There is a big interest in the public sector to apply design thinking to its own problems; the standard government approach of one-size-fits-all does not work for the diverse communities agencies are trying to serve. IDEO has helped agencies improve their processes, often with excellent results that receive a lot of publicity.

Design thinking is already deeply embedded into the software pattern community.

Design thinking has also been helpful in addressing wicked problems.4 Design teams generate moods of collaboration, often leading to breakthroughs for resolving their wicked problems. When the design team brings together all the various stakeholders of a company, they are often able to win the commitments from multiple divisions of the company to see new ideas through to production. It should be noted that design thinking is not the only successful method for generating collaboration: so also do Appreciative Inquiry, Charrettes, and the Straus Method.

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Design and Innovation

I am wary of the claim that design thinking speeds up innovation. Design and innovation are related, but not the same. Innovation is concerned with getting a community of people to adopt a new practice often organized around an artifact or process created by a designer. The only time design thinking might accelerate innovation is when the ideation stage has been blocked by lack of ideas or by conflicts among key stakeholders.

Master designer Don Norman puts this point differently.3 He says designers working alone have a low rate of technology adoption. Technological entrepreneurs pursue the business opportunities and work hard, often over many years, to win the commitments for adoption. Design and entrepreneurship are both needed to transform new proposals into adopted practices.

Disruptive innovations, which reconfigure entire communities, are quite rare. When they do happen, they seem spectacular. Well-designed artifacts are often cited as the causes of the innovation. But this impression seldom holds up under scrutiny. Consider the iPhone. The iPhone is partly a story of design (Steve Jobs had help from IDEO with the artifact) but it is mostly a story of entrepreneurship: Apple miniaturized components, created portable apps, put many sensors into the phone, generated a community of software app developers, cloned the Apps Store from the successful iTunes store, partnered with AT&T and later Verizon, created a new class of data plans for phones, and built a new operating system—iOS—to support it all. Apple caused the innovation. The iPhone was the tip of an iceberg of practices and business arrangements that made it work.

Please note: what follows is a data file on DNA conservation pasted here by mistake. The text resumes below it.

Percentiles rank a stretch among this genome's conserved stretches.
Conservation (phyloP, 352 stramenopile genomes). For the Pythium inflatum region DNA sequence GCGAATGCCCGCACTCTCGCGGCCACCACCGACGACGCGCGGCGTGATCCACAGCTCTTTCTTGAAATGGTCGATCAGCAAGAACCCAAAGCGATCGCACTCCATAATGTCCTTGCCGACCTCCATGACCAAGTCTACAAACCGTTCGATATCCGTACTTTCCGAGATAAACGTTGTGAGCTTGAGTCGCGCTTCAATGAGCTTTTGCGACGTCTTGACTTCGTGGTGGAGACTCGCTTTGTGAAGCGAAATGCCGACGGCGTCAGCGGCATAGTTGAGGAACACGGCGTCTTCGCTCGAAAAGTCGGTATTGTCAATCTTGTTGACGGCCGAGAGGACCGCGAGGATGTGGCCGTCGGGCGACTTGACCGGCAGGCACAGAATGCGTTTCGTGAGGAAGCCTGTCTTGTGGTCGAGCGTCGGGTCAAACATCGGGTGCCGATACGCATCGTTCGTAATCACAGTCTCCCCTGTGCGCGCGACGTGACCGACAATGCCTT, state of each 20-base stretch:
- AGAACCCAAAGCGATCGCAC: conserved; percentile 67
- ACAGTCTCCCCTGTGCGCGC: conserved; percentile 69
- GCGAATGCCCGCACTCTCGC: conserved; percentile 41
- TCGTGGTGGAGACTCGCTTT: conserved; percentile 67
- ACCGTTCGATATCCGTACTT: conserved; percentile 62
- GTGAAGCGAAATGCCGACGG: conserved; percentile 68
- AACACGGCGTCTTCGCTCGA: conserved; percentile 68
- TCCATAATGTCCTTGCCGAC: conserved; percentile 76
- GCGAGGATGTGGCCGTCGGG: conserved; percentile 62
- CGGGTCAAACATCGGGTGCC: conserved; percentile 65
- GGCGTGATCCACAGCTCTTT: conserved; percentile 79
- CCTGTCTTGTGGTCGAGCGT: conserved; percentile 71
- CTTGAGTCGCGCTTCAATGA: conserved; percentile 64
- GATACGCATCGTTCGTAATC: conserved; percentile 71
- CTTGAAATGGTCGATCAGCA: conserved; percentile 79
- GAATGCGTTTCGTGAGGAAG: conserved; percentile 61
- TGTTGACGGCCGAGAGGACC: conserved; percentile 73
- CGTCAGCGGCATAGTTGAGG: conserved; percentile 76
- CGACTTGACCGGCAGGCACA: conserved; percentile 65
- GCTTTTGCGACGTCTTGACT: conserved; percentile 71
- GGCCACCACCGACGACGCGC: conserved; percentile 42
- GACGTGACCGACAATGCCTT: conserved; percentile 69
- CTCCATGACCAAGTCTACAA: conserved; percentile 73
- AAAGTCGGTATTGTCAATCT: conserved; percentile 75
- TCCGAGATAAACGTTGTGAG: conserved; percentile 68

Seasoned innovators work with a “90% rule”—90% of the work in achieving an innovation goes into the adoption phase. Ideation, where design thinking produces its value, is the other 10%. But many media reports would have you believe that design thinking gets you 90% of the way to innovation. I take issue with these pundits. While a collaborative team can get things done faster, often the design team is not a collaborator with the production, marketing, PR, and community outreach divisions of a company.

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Putting It All Together

Design thinking calls attention to creativity and imagination in the ideation process, emphasizing collaborative, diverse, customer sensitive design teams. It also emphasizes frequent customer feedback from prototypes that elicit their reactions. Design thinking is already deeply embedded into the software pattern community, which is part of agile software development. That community has accumulated a large set of insights into what makes for successful software design. You need look no farther than that community to see how to put design thinking to work in software development.

Computing’s traditional view of design is strongly flavored by its concern for building artifacts that are error tolerant or error free. Design thinking is strongly flavored by its concern for understanding what job an artifact does for its users. If the two kinds of thinking were blended together, some significant advances in software design and development would surely follow.

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UF1 Figure. Four sources of errors in computations.

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    1. Alexander, C. The Timeless Way of Building. Oxford University Press, 1979.

    2. Boehm, B. Get ready for agile methods, with care. IEEE Computer (Jan. 2002), 64–69.

    3. Norman, D. Technology first, needs last: The research-product gulf. ACM interactions 17, 2 (Mar.+Apr. 2010).

    4. Roberts, N. Wicked problems and network approaches to resolution. The Int. Public Mgmt. Review 1, 1 (2000).

    5. Wilkes, M. Computers then and now. (1967 Turing Award lecture). JACM 15, 1 (Jan. 1968), 1–7.

    6. Wilkes, M. Computing Perspectives. Morgan Kaufman, San Francisco, CA, 1995.